J. Barrie Shepherd

Both less and more than family and good friends,
still you belong there at the high moments and low,
included in the laughter and the tears, all the embraces,
gestures of delight and consolation across the years,
even participating in remembering, noting the absences,
the gaps among the circled chairs, the ones
who couldn’t make it for whatever reason, glad or sad.
Yet, for all the long and hard-earned familiarities,
you are also set apart. You have a role to play,
a place to fill, a dimension toward which it is your duty
and your privilege to focus everyone’s attention.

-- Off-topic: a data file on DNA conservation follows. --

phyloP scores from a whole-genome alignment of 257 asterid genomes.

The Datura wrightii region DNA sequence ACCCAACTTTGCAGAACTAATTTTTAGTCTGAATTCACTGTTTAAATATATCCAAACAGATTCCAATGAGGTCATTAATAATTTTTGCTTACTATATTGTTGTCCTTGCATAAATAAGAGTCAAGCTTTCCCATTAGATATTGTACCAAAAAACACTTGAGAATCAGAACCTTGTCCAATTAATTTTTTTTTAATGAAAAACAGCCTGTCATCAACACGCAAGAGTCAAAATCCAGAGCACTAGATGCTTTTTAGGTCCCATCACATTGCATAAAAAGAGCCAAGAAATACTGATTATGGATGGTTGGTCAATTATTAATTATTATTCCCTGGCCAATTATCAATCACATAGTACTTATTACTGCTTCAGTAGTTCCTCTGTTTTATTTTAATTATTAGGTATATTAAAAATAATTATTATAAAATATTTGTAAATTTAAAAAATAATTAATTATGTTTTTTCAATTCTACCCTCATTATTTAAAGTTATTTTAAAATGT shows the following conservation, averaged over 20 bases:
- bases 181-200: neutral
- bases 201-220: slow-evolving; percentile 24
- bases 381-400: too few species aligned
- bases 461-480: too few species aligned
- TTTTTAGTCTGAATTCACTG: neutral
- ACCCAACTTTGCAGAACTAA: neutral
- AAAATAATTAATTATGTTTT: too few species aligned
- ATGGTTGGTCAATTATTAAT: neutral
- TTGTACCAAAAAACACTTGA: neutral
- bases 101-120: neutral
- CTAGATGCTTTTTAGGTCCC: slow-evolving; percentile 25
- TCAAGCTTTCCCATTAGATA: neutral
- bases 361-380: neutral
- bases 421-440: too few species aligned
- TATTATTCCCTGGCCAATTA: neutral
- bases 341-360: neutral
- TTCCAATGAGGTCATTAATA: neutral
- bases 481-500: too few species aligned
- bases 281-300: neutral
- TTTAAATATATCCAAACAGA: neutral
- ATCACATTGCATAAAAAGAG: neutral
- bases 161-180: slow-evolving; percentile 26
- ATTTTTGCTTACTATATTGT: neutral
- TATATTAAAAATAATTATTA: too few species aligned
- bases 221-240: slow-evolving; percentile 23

Your task to speak the words and open up the silences that unite,
lend shape and texture, and at least a glimpse of the beyond,
within these joyful/painful moments crammed with here and now.
If you can do it, if you can evoke and hold together
both this world and the next, if you can somehow embody,
even for the instant of a handclasp or a prayer,
that sheer intensity of presence that fills all absence
with new hope, then they may realize they have a pastor,
then you may even touch the fringes of the garment of the master.